Junior Jordan Payton has emerged as Hundley’s favorite target and top threat. He’s pushed himself into that elite Pac 12 receiver category with 24 catches for 107 yards per game and 3 touchdowns. He’s got solid speed and is very difficult to take down. Eric Rowe likely gets the matchup and will have trouble handling his physicality. Devin Fuller is a burner and a threat over the middle, which is where Hundley generally likes to find him on short crossing routes. He has 18 catches on the year, but only for 109 yards total. He’s still waiting to break one. Thomas Duarte is UCLA’s version of Jake Murphy in his sure-handedness (Virginia game aside). He catches pretty much everything thrown his way and is dangerous on deeper balls down the middle. Devin Lucien, Eldridge Massington, and Nate Iese are all vital parts of the passing game.
Are the Utah defensive backs still backpedaling? They saw 61 Connor Halliday passes on Saturday and were gassed by the fourth quarter due to a lack of overall depth and the inability to sub in reserves with the ability to play at a Pac 12 level yet. Eric Rowe had a pick six on Saturday where he positioned himself perfectly on a quick slant. He’s been up and down this year though with teams often going his way when he’s one on one with a receiver. Dominique Hatfield has made the move to defensive back in a full-time role after starting the season playing both ways. The first couple of weeks showed tremendous play as well as upside, but he took a step back last week against Washington State. That will happen though when you have to cover for 5 seconds. Justin Thomas rounds out the trio as the nickel back. He’ll often get to line up against Fuller in the slot and has the physical game to slow him down. Thomas has also shown great instincts on short balls and has been tremendous in the run game when called upon.
It’s homecoming for Brian Blechen and his final game in Southern California as a Ute. Will he have a lot on his plate this week as he did last week in putting the rest of the secondary in the right places throughout the game? The possible return of Tevin Carter would help not only in letting Blechen play his own game and focus on stopping the UCLA athletes, but Carter’s speed and ability to cover a lot of ground make up for Blechen’s lack of Pac 12 speed. Carter must play Saturday for Utah to be able to slow down this UCLA passing attack. It’s clear that replacement and true freshman Marcus Williams is nowhere near ready to go. If he’s getting torched by Fresno State for two touchdowns, and two more by Washington State, what is Brett Hundley going to do to him?
UCLA Running Backs and Tight Ends vs Utah Linebackers
UCLA’s running game is really starting to kick it into high gear, improving their overall rushing total from each game to the next, as well as their average yards per carry.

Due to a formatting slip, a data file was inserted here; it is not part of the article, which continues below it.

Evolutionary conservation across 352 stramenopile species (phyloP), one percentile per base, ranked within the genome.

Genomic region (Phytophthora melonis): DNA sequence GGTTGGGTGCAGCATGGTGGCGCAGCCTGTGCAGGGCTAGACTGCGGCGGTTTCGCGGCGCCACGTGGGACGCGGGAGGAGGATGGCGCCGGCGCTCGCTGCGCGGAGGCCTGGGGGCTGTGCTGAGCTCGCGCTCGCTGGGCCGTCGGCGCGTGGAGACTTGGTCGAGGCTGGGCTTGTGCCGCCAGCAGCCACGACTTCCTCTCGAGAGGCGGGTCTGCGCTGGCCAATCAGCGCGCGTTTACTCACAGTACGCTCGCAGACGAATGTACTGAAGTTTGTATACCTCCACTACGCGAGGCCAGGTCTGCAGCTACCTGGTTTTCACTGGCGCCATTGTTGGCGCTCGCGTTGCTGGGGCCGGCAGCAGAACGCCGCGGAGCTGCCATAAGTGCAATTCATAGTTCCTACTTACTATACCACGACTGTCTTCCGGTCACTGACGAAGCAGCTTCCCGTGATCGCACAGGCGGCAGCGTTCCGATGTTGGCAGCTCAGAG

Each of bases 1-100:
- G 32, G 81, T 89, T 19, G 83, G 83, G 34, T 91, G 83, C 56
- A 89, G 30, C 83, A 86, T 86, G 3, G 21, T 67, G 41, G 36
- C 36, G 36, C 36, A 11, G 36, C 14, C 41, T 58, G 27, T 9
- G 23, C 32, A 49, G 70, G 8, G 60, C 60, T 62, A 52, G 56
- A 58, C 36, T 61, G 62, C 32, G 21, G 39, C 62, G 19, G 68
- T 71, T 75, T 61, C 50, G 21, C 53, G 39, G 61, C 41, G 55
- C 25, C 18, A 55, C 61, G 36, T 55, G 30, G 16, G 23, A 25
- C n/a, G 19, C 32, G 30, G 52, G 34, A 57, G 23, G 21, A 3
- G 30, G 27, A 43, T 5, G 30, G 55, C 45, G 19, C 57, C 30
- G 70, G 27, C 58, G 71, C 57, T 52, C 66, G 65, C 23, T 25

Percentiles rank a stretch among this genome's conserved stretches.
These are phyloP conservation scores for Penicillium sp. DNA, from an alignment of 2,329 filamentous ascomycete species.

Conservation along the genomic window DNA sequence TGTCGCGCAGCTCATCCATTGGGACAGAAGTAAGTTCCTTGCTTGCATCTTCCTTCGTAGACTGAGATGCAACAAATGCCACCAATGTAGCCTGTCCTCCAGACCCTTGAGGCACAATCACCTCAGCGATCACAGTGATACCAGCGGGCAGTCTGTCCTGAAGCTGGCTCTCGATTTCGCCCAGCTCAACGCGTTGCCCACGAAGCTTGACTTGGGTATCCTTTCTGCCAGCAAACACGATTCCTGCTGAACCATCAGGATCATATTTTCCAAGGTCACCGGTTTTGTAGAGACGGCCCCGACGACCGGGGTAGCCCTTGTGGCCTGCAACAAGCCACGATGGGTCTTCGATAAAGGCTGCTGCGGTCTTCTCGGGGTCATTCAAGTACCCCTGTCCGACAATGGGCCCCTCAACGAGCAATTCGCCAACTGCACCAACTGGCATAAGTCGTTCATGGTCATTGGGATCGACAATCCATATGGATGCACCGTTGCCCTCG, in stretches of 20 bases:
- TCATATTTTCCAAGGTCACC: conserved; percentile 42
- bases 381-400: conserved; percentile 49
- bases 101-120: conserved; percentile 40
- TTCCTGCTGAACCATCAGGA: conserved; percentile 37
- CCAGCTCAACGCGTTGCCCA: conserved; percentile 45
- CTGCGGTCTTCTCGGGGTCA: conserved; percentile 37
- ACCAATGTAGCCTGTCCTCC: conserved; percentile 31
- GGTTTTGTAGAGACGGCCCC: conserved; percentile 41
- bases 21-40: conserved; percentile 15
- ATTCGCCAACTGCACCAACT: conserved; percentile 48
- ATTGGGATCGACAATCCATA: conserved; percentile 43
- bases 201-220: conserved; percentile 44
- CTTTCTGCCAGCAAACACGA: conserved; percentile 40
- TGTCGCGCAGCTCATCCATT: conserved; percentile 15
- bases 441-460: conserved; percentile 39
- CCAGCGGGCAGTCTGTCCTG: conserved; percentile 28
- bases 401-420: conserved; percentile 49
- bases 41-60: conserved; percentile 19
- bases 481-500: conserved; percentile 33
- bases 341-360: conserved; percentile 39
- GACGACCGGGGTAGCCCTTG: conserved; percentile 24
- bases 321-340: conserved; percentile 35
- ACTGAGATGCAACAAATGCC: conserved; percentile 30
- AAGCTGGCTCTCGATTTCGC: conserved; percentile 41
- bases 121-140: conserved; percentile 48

Paul Perkins has grabbed the role of starting running back for UCLA after splitting carries with Jordon James early in the season. He’s responded with 80+ yard performances in all four games this season including 126 and 137 the last two weeks. Perkins is also a threat out of the backfield with 10 catches for 79 yards. He can run between the tackles well and has plenty of speed. Easily UCLA’s most complete back.
Jordon James hasn’t been the same player since leaving the Utah game last year with an injury. He’s averaging just 23 yards per game and has had a multitude of carries for negative yards, often running tentatively. Linebacker Myles Jack comes over to carry the ball occasionally and is load to bring down. He’s the short yardage third down or goal-line back that pushes the pile. True freshman Nate Starks is starting to get more carries and can be a bruiser between the tackles.
UCLA doesn’t really use a tight end, but the closest thing is Nate Iese. Watch for Iese inside the 10 yard line as he’s a big target that seems to find seems in the end zone.
If Gionni Paul isn’t playing at close to 100%, it will be a huge blow to Utah’s defense as Paul looks to be the engine that really makes them all go. He had to come off multiple times against Wazzu last week and doesn’t look fully healed from his injury that kept him out six months despite two impressive performances. The guy is just playing through the pain right now. Jared Norris was Utah’ top defender last week notching two more sacks and racking up a ton of tackles. He and Paul will be responsible for locking down the middle of the field in the passing game and penetrating a still suspect UCLA offensive line to make plays behind the line of scrimmage, along with keeping Hundley’s legs contained. They’ll need help from the defensive line, but the duo of Norris and Paul that is giving up only 107 yards per game on the ground, can keep UCLA under 150 yards rushing if they play assignment sound football. If Utah wants to rattle Hundley, sending Norris on a blitz up the middle is a good way of doing that. With Jason Whittingham still out, Utah has ZERO depth at linebacker, and Nate Orchard may be forced into that role again on Saturday.